When we think of Egyptian symbols, usually two icons spring to mind. They are the famous ankh motif and the iconic Eye of Horus (also called Wadjet). This symbol comprises a highly stylized eye and an eyebrow.
Dual lines extend from the bottom of the eye mimicking the facial markings of Horus’s Egyptian falcon symbol. In most ancient examples the Eye of Horus is portrayed with a blue iris.
Its distinctive form is depicted in art, jewellery, artifacts, relics, manuscripts and frequently found in ancient Egyptian tombs and temples.
In the tomb of Tutankhamen, a gold and glass pectoral amulet depicting the Eye of Horus flanked by Lower Egypt’s cobra goddess and the vulture goddess of Upper Egypt was discovered amongst the grave goods.
Two names have been attached to the Eye of Horus symbol. Firstly it is known as the Eye of Horus and secondly, it is called the Wadjet.
These different names reflect the meaning behind the symbol, rather than its depiction. Without background context, it is impossible to correctly identify which of the meanings is intended.
Restoration, Healing and Protection
Horus is the son of Osiris and the nephew of Set. During a battle, Set murdered Osiris, Horus and Isis (his mother) began reassembling Osiris’ dismembered body and revived him as the Lord of the Underworld.
In one commonly recounted saga, Horus gave up one of his own eyes for Osiris. In another story, Horus lost his eye in an epic struggle with Set. These stories illustrate the Eye of Horus’ connection with restoration and healing.
Wedjat eye amulet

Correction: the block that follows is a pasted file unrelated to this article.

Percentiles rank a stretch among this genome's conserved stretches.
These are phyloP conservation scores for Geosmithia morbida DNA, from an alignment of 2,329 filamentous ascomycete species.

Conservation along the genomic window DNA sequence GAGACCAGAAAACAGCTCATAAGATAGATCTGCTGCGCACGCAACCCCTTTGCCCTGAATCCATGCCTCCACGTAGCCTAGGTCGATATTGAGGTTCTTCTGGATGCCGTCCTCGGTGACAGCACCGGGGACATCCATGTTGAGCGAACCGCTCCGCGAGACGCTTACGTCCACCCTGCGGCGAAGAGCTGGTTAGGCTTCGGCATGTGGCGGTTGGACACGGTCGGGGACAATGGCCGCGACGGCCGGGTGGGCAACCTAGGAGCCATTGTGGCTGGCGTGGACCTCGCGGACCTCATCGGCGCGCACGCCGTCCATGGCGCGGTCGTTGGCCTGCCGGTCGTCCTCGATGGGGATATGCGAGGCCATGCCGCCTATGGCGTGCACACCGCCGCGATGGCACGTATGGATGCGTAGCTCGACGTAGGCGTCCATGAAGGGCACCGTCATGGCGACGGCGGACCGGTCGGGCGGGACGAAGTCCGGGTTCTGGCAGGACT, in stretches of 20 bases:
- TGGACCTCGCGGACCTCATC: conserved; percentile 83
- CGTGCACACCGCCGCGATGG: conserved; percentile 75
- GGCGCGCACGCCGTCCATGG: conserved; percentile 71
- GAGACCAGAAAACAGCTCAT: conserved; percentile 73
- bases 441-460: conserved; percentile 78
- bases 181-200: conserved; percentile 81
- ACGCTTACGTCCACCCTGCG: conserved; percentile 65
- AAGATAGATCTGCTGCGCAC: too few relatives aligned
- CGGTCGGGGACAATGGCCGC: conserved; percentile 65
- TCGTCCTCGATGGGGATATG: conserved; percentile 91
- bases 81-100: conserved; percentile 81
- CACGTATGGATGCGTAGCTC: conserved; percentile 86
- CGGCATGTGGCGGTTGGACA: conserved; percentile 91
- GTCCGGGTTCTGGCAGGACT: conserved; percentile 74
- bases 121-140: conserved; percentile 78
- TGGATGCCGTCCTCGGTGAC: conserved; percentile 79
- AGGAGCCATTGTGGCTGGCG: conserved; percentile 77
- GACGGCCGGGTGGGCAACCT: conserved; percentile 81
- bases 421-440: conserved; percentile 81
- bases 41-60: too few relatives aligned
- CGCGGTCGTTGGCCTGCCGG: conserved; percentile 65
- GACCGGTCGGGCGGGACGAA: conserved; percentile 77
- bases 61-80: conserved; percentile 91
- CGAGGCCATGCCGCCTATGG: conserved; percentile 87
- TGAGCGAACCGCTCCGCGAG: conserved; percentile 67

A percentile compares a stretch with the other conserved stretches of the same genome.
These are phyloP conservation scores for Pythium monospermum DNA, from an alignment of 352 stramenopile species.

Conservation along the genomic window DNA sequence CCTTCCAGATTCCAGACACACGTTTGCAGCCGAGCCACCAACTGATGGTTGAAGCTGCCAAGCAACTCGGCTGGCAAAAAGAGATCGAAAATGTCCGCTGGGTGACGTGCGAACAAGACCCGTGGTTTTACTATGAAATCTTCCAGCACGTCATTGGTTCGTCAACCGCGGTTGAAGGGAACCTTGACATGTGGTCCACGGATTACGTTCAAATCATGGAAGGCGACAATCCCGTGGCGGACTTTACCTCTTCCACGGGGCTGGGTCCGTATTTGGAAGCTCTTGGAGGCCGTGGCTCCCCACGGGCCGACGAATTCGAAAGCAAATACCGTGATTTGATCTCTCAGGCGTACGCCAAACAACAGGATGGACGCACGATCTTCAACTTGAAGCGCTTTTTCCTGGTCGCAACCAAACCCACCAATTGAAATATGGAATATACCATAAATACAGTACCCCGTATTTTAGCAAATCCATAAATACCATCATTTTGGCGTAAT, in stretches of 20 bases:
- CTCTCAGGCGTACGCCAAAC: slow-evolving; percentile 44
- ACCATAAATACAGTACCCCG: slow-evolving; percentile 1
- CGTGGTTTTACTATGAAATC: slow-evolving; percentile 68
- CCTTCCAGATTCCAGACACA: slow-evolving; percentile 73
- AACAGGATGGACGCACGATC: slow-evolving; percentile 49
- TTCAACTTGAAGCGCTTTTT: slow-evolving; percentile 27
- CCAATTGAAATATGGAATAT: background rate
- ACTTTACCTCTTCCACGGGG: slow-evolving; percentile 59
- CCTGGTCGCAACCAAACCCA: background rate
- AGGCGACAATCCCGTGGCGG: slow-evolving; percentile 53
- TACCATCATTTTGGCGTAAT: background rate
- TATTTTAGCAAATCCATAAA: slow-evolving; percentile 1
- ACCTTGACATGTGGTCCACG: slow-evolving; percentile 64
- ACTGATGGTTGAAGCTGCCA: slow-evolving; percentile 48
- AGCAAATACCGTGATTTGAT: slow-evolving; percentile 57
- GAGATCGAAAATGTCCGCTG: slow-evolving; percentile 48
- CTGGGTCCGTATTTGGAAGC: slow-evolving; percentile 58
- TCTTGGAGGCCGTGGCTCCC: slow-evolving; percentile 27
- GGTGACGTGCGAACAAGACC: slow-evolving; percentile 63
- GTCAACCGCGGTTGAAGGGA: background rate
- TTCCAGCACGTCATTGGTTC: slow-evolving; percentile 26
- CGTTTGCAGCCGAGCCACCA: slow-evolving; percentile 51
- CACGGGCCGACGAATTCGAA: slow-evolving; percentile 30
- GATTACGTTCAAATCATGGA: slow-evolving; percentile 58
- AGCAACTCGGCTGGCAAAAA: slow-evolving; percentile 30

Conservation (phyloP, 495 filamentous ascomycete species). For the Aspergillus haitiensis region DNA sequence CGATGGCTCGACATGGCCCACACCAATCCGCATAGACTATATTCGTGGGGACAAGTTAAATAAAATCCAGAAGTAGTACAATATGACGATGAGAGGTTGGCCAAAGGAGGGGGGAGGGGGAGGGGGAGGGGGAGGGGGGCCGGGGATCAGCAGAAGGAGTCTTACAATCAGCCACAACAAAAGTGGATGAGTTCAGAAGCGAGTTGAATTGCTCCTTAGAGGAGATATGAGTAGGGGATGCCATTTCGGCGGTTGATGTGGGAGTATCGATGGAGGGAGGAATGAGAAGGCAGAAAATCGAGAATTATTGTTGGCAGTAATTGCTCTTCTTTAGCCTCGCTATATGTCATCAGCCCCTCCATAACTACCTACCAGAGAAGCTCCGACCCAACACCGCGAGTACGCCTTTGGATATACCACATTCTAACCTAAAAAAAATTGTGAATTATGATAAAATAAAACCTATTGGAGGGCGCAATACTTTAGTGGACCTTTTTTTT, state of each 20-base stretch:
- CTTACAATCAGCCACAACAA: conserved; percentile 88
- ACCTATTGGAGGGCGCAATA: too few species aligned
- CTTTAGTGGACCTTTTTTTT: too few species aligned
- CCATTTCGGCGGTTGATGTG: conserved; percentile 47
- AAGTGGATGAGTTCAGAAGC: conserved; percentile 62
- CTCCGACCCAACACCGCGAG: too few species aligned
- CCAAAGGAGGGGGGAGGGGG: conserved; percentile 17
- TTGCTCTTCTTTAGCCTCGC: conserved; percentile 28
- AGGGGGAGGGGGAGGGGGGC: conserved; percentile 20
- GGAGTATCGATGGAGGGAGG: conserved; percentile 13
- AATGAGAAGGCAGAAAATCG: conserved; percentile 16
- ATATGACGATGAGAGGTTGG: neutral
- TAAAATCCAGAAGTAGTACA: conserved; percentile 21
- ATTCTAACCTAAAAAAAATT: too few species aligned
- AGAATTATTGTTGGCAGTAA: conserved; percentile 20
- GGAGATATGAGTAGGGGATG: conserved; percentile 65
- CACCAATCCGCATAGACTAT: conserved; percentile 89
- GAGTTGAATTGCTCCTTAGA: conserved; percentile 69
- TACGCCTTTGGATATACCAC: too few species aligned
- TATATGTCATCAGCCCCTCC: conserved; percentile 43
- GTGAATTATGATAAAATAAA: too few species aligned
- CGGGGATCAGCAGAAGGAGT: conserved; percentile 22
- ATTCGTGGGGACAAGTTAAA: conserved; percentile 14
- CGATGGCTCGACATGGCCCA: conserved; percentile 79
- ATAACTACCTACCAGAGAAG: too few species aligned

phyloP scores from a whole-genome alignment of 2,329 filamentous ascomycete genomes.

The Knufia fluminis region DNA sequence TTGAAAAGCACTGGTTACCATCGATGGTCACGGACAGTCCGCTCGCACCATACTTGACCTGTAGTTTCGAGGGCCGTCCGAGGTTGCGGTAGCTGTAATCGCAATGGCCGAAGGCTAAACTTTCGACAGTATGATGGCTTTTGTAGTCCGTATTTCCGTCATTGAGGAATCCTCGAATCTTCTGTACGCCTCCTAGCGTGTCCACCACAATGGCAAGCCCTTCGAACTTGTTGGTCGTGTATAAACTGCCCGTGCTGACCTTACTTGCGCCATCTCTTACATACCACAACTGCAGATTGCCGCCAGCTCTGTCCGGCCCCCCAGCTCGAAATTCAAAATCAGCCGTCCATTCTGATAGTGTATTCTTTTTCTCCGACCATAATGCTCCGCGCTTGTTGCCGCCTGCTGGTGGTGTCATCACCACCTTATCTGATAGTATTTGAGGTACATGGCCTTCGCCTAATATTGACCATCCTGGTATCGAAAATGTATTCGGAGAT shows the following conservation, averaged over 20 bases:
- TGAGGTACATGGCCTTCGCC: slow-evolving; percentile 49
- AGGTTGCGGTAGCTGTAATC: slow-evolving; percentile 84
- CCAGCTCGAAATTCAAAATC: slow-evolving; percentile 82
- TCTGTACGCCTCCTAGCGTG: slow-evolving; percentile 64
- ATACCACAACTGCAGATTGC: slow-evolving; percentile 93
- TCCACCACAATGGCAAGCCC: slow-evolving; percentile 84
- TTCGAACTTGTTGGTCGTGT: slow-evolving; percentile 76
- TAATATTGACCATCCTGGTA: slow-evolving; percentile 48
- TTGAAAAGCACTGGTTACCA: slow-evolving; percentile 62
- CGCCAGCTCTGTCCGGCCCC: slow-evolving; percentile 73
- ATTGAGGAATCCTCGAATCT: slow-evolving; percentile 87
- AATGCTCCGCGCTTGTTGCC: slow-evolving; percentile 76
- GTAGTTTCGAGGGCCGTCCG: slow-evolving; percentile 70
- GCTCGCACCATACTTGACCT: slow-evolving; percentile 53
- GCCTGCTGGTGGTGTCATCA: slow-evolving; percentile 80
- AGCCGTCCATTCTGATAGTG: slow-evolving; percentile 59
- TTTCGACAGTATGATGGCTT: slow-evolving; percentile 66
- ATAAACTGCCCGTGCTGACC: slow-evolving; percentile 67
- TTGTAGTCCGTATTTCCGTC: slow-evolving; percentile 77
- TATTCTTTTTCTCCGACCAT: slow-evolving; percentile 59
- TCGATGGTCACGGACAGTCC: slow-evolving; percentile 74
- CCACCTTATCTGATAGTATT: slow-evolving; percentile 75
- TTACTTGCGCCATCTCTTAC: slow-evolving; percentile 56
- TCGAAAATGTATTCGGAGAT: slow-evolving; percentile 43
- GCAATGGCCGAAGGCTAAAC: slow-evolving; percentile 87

Metropolitan Museum of Art / CC0
The Eye of Horus is also a powerful protective symbol and was commonly in amulets intended to protect both the living and the dead against malignant spells while its healing power helped to fend off ill health. It also symbolizes royal power.
Egyptian legend recounts how Horus lost his left eye during his battle with Set who ripped Horus’ eye into six pieces.
Happily, Thoth the Egyptian god of writing, magic, the moon and wisdom proved able to reconstruct the eye and later returned it to Horus. Horus gave his reconstructed eye to his murdered father Osiris. This act resurrected Osiris.
Hence, the Eye of Horus symbol signifies its healing power. It was widely believed to be able to bring the dead back to life, just as it did so successfully with Osiris.
Thoth holds the Eye of Horus
Walters Art Museum / Public domain
A Measuring System
The ancient Egyptians used the eye as a funerary amulet for the deceased to protect them against evil in the underworld and to guide their eventual rebirth.
The Ancient Egyptians also used the Eye of Horus as a unit of measurement to define fractions of volume.
The Eye of Horus was combined, in several different ways to measure the unit capacity for grains, pigments and medicines. This system of measurements was designed to quantify system parts of a whole.
Recommended resources for further learning:
- More Information on the eye as a measuring system can be found here
- An overall guide covering most aspects of the eye can be found here
- An excellent overview of the eye can be found here
Reflecting On The Past
The protective power that the ancient Egyptians ascribed to the Eye of Horus is evidendent. Egyptian sailors used to paint the Eye of Horus on the bows of their boats before they set sail on arduous and often perilous voyages.